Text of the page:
Jobseekers' prospects could be less dependent on a sparkling personality and stunning CV, and more about what a previous employer has to say about them.
Around 60 per cent of employers admit to having changed their mind about offering a job to a candidate they've interviewed after reading a poor reference.
However, jobseekers can minimise the risk of their references letting them down, by being aware of the top queries raised by would-be employers.
An absence record is the most important thing to keep in check, according to over 89 per cent of employers. Your former bosses' opinion of you, and whether or not they think you'll be suitable for the vacancy, came second and third in the list respectively.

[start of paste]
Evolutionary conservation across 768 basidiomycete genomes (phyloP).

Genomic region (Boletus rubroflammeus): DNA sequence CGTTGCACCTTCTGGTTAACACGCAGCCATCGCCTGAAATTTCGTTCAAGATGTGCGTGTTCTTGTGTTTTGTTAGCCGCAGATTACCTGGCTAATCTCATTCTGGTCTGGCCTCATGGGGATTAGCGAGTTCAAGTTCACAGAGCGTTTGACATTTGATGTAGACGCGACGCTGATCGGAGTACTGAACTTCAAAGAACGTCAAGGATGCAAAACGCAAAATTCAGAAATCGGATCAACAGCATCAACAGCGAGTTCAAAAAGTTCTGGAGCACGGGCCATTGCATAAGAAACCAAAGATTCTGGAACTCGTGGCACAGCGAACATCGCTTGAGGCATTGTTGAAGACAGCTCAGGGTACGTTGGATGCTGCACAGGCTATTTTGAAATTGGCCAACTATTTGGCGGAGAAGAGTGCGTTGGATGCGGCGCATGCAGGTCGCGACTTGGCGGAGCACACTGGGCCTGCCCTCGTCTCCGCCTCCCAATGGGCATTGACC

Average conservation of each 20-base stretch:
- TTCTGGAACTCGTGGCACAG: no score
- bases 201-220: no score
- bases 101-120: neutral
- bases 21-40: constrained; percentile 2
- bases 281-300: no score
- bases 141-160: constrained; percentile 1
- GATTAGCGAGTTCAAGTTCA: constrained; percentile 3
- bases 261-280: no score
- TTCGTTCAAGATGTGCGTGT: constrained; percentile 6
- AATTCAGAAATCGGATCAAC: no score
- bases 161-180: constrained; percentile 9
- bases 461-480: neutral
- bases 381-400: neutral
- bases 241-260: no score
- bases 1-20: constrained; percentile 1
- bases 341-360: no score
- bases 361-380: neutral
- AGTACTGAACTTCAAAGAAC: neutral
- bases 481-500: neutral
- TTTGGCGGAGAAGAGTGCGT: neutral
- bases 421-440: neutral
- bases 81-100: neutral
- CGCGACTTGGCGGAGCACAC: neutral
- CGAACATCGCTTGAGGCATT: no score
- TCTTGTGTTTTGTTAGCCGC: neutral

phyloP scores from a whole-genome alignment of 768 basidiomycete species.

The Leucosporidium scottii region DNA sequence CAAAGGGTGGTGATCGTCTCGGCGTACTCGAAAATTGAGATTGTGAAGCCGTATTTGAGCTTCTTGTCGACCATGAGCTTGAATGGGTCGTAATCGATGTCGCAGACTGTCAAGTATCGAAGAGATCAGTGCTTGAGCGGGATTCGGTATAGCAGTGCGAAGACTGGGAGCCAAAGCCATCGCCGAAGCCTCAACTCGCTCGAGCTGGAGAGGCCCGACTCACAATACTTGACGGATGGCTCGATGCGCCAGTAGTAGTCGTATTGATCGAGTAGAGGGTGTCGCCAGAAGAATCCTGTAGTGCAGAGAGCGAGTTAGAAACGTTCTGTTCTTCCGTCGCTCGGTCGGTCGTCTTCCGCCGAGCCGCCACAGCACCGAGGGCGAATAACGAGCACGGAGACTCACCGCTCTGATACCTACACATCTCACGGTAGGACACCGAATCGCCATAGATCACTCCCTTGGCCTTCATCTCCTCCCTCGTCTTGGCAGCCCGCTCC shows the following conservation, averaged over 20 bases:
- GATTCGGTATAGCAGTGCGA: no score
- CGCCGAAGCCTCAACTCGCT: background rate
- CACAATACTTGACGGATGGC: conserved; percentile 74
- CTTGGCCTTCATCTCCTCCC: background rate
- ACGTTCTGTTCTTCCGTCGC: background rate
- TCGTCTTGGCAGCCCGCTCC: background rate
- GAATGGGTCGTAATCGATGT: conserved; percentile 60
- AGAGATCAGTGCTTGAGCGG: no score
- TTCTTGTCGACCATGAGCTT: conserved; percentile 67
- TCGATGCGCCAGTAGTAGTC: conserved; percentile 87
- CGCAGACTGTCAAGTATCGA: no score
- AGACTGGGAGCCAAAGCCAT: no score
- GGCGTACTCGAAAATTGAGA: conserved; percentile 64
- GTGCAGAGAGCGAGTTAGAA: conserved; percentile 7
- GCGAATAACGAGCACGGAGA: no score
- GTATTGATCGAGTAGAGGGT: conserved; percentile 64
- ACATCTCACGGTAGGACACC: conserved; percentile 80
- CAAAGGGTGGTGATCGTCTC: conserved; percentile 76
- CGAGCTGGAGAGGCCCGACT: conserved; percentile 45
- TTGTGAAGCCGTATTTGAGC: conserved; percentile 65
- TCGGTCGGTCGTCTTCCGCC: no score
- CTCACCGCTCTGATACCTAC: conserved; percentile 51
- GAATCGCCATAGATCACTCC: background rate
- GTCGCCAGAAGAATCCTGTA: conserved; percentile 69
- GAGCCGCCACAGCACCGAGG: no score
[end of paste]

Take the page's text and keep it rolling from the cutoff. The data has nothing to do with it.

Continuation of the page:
Neil Rankin, recruitment and retention editor of IRS Employment Review, which conducted the survey, said: 'For job hunters, this may be surprising news. References seem to have a poor image, seen as a throwback to former times, but they are still an integral and significant part of the selection process.'